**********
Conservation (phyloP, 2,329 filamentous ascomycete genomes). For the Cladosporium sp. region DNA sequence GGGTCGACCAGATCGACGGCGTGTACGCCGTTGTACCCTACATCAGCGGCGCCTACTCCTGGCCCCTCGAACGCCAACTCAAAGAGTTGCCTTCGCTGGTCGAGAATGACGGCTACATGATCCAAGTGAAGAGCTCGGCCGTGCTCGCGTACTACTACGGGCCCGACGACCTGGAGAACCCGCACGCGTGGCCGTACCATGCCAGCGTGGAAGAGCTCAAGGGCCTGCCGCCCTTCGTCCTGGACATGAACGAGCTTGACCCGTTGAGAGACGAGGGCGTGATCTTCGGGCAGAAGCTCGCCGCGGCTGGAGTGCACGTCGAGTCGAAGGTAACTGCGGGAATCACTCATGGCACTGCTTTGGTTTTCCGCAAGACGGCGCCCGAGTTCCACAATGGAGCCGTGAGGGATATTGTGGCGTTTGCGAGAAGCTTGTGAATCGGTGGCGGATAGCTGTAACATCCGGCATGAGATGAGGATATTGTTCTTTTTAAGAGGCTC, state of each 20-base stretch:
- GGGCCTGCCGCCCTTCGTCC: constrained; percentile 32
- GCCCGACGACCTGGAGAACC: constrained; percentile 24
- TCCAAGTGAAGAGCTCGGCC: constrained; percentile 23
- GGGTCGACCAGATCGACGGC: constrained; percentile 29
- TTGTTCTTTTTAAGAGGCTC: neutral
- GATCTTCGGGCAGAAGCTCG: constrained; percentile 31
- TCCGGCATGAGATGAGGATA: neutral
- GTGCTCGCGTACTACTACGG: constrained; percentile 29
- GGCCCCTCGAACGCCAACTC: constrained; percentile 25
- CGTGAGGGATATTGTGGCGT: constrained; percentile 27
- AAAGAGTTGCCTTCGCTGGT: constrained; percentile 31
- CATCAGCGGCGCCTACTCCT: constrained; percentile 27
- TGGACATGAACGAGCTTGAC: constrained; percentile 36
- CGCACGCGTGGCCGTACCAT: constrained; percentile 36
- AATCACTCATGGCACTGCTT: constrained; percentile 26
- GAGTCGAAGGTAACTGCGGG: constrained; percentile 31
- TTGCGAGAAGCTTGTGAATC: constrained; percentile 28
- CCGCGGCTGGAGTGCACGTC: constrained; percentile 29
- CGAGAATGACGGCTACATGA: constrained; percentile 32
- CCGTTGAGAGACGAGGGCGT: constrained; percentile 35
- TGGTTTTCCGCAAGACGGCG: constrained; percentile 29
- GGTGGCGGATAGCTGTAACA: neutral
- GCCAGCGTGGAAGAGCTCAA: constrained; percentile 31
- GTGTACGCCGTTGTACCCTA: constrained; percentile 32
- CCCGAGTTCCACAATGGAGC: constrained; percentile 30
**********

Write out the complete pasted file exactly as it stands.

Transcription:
Conservation (phyloP, 2,329 filamentous ascomycete genomes). For the Cladosporium sp. region DNA sequence GGGTCGACCAGATCGACGGCGTGTACGCCGTTGTACCCTACATCAGCGGCGCCTACTCCTGGCCCCTCGAACGCCAACTCAAAGAGTTGCCTTCGCTGGTCGAGAATGACGGCTACATGATCCAAGTGAAGAGCTCGGCCGTGCTCGCGTACTACTACGGGCCCGACGACCTGGAGAACCCGCACGCGTGGCCGTACCATGCCAGCGTGGAAGAGCTCAAGGGCCTGCCGCCCTTCGTCCTGGACATGAACGAGCTTGACCCGTTGAGAGACGAGGGCGTGATCTTCGGGCAGAAGCTCGCCGCGGCTGGAGTGCACGTCGAGTCGAAGGTAACTGCGGGAATCACTCATGGCACTGCTTTGGTTTTCCGCAAGACGGCGCCCGAGTTCCACAATGGAGCCGTGAGGGATATTGTGGCGTTTGCGAGAAGCTTGTGAATCGGTGGCGGATAGCTGTAACATCCGGCATGAGATGAGGATATTGTTCTTTTTAAGAGGCTC, state of each 20-base stretch:
- GGGCCTGCCGCCCTTCGTCC: constrained; percentile 32
- GCCCGACGACCTGGAGAACC: constrained; percentile 24
- TCCAAGTGAAGAGCTCGGCC: constrained; percentile 23
- GGGTCGACCAGATCGACGGC: constrained; percentile 29
- TTGTTCTTTTTAAGAGGCTC: neutral
- GATCTTCGGGCAGAAGCTCG: constrained; percentile 31
- TCCGGCATGAGATGAGGATA: neutral
- GTGCTCGCGTACTACTACGG: constrained; percentile 29
- GGCCCCTCGAACGCCAACTC: constrained; percentile 25
- CGTGAGGGATATTGTGGCGT: constrained; percentile 27
- AAAGAGTTGCCTTCGCTGGT: constrained; percentile 31
- CATCAGCGGCGCCTACTCCT: constrained; percentile 27
- TGGACATGAACGAGCTTGAC: constrained; percentile 36
- CGCACGCGTGGCCGTACCAT: constrained; percentile 36
- AATCACTCATGGCACTGCTT: constrained; percentile 26
- GAGTCGAAGGTAACTGCGGG: constrained; percentile 31
- TTGCGAGAAGCTTGTGAATC: constrained; percentile 28
- CCGCGGCTGGAGTGCACGTC: constrained; percentile 29
- CGAGAATGACGGCTACATGA: constrained; percentile 32
- CCGTTGAGAGACGAGGGCGT: constrained; percentile 35
- TGGTTTTCCGCAAGACGGCG: constrained; percentile 29
- GGTGGCGGATAGCTGTAACA: neutral
- GCCAGCGTGGAAGAGCTCAA: constrained; percentile 31
- GTGTACGCCGTTGTACCCTA: constrained; percentile 32
- CCCGAGTTCCACAATGGAGC: constrained; percentile 30